In any case, the contemplation was exhausting…and I wondered how it was that these west-siders were invested in the drama enough to process, assimilate and sort out the multifaceted mind-fucks that they concocted as perhaps a personal distraction from their own temporary existences…their own fleeting mortality. I was wondering this as I wound my way into Laura Caldwell’s neighborhood…a colorful sign advertising a garage sale tipped off my recollection and though it seemed I was following a map seen through a mirror, I made the right succession of turns and came upon the Caldwell estate and it’s circular driveway centered by a golden horse raised on his two hind legs.

There was a man in the driveway loading equipment into the back of a rusted out pickup truck filled with more landscaping equipment. Two others were milling about the hedges, tending to their growth with clippers and a miniature buzz saw. Another rounded the hedges a moment later, piercing the peaceful calm with the belligerent whine of a leaf blower.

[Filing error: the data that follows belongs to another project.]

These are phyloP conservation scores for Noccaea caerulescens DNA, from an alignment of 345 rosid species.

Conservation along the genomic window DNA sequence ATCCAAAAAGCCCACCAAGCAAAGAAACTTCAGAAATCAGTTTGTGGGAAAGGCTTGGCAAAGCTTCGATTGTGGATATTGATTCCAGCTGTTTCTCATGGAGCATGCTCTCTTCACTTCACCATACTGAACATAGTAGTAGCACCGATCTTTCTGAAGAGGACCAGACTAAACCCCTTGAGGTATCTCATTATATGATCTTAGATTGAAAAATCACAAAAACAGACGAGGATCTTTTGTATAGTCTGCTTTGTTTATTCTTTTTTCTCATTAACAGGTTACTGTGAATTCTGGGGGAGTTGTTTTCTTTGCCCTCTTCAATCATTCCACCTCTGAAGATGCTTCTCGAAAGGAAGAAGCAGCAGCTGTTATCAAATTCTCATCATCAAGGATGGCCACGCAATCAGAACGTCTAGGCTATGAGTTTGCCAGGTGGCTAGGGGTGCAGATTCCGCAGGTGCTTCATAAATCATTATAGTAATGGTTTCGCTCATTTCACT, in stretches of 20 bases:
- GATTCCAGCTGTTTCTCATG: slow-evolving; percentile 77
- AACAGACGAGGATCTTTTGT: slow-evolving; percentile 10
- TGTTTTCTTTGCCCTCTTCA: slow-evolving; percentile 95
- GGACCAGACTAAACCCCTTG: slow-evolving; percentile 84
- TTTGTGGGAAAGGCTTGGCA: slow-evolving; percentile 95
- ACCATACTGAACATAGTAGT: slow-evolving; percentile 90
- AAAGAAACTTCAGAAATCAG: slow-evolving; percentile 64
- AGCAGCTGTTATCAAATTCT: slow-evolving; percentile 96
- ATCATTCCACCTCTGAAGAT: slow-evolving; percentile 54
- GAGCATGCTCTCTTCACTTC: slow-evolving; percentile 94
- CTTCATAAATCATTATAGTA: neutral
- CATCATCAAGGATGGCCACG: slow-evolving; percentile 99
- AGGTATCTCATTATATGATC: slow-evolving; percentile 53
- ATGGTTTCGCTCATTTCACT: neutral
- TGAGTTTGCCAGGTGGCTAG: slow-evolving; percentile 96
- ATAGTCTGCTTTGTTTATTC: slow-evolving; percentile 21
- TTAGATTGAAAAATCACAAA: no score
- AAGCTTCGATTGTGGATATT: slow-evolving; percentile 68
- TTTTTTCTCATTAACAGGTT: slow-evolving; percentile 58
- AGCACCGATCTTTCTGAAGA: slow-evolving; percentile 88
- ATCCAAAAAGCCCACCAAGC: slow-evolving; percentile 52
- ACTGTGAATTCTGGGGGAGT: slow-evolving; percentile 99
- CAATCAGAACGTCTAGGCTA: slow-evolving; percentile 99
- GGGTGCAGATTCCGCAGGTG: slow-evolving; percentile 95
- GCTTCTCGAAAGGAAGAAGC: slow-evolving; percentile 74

The mansion looked different in the mid afternoon sun, sprawling and full of windows and vines that climbed trellises toward the Spanish tile roof. On the other side of the driveway, old man Caldwell lathered down his red sports car in his checkered golf shorts and incidental t-shirt, squeezing suds from a large yellow sponge over the windshield of the car sparingly. Behind his car sat Laura’s…or at least I assumed it to be Laura’s—a small pink compact caked in dust and bent in numerous spots by small collisions and parking mishaps. I pulled to the curb and got out of the van.